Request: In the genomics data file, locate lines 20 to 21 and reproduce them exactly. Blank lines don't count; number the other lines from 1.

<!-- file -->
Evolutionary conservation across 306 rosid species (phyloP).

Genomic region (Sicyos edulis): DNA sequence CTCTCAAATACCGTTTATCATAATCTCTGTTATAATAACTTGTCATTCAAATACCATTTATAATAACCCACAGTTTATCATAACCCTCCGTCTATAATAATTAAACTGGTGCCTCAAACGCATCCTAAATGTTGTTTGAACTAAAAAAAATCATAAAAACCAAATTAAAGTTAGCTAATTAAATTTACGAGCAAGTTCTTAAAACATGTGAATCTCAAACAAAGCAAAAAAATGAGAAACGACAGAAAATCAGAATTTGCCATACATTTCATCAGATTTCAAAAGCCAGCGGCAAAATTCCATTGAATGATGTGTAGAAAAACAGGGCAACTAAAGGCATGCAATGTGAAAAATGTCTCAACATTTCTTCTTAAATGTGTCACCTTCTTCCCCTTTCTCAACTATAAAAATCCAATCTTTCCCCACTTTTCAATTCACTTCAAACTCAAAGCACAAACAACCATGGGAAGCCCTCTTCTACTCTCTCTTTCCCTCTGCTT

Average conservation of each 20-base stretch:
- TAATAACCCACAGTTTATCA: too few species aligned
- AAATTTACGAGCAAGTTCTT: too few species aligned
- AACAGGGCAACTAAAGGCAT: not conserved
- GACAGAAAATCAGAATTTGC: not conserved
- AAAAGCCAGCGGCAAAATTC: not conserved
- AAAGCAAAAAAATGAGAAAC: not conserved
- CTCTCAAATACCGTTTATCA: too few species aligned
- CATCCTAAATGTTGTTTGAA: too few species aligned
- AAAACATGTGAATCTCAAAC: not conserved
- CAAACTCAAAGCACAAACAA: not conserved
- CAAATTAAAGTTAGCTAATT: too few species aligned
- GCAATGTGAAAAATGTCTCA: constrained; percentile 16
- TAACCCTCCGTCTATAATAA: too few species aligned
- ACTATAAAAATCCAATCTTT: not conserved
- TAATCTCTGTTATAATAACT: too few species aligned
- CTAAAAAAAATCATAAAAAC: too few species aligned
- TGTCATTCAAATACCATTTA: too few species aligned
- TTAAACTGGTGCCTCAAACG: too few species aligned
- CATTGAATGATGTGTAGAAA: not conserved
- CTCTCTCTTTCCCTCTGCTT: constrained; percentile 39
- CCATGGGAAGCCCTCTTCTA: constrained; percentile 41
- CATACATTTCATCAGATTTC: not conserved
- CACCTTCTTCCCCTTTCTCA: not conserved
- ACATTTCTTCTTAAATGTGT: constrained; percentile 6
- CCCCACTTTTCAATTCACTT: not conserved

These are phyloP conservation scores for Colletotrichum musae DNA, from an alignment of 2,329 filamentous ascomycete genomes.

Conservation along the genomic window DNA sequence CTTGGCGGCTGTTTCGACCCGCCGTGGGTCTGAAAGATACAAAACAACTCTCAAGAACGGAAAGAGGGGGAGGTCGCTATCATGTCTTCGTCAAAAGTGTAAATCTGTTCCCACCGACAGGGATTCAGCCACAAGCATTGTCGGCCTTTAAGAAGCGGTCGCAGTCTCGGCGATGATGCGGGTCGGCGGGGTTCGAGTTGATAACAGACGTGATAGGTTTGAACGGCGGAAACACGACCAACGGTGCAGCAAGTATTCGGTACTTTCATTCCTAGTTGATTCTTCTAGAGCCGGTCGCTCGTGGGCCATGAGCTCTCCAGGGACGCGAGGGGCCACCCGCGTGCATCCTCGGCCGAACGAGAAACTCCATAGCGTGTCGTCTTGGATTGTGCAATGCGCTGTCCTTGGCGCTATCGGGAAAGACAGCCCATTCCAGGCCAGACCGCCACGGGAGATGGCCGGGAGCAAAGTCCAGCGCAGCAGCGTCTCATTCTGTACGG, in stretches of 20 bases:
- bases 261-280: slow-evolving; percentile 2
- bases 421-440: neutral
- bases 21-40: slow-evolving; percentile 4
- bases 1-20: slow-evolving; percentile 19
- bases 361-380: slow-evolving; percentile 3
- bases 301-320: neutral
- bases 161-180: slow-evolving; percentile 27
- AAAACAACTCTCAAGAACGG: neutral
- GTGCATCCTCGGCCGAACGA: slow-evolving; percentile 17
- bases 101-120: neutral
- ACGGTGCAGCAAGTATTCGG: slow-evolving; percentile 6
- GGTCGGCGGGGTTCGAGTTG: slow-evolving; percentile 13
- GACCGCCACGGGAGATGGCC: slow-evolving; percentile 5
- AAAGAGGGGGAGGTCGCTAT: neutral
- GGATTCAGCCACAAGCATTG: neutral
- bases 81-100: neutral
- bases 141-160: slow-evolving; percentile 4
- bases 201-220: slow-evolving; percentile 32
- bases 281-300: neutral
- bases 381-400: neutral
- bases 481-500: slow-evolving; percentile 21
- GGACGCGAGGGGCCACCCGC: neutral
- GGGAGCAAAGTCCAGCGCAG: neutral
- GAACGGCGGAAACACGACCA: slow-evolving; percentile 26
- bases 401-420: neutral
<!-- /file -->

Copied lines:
- TGTCATTCAAATACCATTTA: too few species aligned
- TTAAACTGGTGCCTCAAACG: too few species aligned